Adam Smith: Notes on Reading The Wealth of Nations

Every once in a while I like to re-read some of the classics, and for me the top of that list is Adam Smith’s An Inquiry Into The Nature And Causes of The Wealth of Nations, generally abbreviated as The Wealth of Nations. These are my notes from a re-reading in 2014, and the things I find of interest in here. I think Adam Smith’s ideas are often caricatured in the popular press, but going to the source is always the best cure for that.

This is my personal perspective. I spent 20 years teaching this, first in graduate school at the University of Michigan, then as an Assistant Professor of Economics at Concordia University in Ann Arbor, MI. I think there can be no question that Smith accomplished something remarkable in this book, which not only founded the discipline of Economics, but also gave us political memes that persist to this day and guide policy. However, I also think that many of his “followers” have been somewhat selective in which parts they choose to emphasize, or which lessons they wish to derive. So as I said, let’s go to the source. My plan is to read each chapter and make note of anything that strikes me as significant.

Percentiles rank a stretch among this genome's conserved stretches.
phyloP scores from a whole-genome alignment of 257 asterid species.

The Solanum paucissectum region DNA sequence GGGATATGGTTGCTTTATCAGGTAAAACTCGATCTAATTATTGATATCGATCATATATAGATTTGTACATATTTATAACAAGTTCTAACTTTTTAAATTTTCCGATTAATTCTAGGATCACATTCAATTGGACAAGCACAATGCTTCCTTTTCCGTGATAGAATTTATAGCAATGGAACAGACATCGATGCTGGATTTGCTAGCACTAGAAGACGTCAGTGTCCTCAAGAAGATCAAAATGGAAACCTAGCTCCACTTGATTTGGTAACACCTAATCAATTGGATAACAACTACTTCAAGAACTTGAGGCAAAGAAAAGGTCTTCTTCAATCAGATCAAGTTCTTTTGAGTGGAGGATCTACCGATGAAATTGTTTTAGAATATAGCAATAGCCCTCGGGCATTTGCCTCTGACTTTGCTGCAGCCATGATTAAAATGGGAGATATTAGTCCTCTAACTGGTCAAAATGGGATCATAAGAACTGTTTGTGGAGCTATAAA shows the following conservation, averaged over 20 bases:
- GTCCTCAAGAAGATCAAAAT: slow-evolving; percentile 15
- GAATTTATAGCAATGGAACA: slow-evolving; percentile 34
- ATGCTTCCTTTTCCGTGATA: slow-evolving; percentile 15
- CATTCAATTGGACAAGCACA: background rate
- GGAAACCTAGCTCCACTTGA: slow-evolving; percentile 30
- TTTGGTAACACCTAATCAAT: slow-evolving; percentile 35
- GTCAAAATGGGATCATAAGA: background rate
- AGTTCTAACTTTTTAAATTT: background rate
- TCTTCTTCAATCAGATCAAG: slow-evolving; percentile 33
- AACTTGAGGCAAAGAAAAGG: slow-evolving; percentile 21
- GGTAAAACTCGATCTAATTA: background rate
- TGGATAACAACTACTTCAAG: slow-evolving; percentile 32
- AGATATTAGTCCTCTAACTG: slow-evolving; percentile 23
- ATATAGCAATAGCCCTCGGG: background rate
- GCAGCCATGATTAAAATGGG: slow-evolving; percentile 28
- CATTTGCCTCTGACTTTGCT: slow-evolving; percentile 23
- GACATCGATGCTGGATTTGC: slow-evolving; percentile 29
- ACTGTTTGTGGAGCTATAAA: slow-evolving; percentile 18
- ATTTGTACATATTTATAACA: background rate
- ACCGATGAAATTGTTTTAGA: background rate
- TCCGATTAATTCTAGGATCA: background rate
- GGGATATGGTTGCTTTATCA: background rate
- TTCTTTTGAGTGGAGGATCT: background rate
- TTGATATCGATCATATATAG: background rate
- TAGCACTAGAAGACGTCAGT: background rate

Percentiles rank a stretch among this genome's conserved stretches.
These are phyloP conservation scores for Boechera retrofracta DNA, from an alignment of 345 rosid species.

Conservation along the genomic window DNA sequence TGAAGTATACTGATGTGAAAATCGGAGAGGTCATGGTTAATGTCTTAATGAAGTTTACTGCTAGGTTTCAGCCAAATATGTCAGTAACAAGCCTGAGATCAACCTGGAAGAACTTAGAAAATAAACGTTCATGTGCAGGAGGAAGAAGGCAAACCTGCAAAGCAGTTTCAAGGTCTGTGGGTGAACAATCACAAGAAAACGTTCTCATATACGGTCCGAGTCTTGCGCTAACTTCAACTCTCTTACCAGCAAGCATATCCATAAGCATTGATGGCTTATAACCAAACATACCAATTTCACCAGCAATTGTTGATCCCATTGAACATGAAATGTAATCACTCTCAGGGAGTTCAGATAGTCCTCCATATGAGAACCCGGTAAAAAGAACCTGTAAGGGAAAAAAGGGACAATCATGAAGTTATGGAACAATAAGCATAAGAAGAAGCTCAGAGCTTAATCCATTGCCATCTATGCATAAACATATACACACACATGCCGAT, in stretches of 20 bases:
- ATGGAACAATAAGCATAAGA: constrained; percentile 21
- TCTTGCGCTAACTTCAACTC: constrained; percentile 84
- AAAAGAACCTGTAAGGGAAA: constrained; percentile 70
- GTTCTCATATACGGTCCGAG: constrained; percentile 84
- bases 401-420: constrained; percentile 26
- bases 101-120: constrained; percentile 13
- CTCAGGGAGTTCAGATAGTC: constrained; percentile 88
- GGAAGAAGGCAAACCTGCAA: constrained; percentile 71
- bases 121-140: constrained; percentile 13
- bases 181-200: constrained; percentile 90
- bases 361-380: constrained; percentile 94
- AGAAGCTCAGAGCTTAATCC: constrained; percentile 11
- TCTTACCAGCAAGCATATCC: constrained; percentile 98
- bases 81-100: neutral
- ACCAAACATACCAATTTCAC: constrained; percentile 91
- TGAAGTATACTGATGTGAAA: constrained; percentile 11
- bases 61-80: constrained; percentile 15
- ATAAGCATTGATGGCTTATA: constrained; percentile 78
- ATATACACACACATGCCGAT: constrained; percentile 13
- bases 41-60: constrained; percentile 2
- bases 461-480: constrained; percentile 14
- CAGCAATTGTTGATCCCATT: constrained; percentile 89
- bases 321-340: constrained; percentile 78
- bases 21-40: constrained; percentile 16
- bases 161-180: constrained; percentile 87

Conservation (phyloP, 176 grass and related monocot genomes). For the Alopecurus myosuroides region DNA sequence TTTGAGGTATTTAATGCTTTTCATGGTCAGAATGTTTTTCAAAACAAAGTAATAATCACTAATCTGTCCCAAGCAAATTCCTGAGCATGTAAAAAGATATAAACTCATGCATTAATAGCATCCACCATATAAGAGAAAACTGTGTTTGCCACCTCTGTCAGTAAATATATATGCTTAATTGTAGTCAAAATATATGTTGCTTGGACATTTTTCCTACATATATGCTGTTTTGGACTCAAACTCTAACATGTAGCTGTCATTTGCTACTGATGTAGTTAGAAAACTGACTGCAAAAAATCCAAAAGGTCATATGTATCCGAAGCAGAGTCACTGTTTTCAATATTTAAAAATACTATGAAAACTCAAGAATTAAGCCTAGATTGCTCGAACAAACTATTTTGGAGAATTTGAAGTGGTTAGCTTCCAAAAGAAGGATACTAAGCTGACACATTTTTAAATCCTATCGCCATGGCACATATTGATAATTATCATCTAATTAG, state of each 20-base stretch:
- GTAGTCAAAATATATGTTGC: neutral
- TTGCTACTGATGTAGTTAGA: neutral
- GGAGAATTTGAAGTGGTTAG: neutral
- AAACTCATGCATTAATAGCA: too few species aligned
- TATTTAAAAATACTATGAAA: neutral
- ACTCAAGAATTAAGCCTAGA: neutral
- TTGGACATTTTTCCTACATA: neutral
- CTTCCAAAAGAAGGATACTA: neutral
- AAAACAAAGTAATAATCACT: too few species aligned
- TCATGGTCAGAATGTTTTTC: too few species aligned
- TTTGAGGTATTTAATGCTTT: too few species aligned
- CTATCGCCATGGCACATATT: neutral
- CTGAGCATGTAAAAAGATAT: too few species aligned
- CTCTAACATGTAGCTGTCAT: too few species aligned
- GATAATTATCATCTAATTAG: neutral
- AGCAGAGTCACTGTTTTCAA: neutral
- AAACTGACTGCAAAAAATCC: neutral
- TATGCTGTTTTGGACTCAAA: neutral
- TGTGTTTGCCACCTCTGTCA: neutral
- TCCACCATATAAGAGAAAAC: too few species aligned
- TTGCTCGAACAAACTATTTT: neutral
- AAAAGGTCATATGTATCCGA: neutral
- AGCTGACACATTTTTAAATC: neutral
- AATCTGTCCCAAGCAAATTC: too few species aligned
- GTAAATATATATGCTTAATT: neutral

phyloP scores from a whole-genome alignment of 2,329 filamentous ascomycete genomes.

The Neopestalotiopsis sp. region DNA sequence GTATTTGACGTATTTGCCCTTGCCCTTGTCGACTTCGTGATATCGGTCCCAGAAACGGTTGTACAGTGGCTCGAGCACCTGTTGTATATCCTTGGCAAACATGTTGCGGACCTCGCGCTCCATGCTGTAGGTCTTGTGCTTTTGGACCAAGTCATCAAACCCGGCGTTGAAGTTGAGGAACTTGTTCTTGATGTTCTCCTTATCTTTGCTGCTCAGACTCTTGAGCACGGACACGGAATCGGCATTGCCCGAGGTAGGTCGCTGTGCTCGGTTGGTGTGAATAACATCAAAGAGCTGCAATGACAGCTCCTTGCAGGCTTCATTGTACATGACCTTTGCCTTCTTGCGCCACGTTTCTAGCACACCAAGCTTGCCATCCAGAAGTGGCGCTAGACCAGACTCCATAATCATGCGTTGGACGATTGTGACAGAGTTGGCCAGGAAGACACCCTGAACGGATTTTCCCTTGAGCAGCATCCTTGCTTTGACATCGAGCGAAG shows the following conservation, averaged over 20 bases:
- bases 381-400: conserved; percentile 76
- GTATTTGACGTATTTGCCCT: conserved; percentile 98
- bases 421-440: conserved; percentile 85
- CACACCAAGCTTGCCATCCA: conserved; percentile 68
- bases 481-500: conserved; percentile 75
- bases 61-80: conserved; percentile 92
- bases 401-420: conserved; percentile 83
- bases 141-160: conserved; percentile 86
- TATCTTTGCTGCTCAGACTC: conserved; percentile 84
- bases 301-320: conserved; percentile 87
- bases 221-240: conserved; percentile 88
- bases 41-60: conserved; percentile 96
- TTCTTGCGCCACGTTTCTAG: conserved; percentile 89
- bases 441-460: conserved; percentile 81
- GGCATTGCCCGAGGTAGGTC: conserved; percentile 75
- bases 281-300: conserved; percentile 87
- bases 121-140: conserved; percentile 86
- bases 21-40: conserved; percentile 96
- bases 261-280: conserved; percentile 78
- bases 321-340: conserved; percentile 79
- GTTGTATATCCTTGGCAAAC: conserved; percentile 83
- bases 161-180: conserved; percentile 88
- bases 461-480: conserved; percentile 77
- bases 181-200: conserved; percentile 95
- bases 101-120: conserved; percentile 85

This book is divided into 5 “books”, which are not really all that long.

  • Book I: Of the Causes of Improvement in the productive Powers of Labour
  • Book II: Of the Nature, Accumulation, and Employment of Stock
  • Book III: Of the different Progress of Opulence in different Nations
  • Book IV: Of Systems of political Economy
  • Book V: Of the Revenue of the Sovereign or Commonwealth

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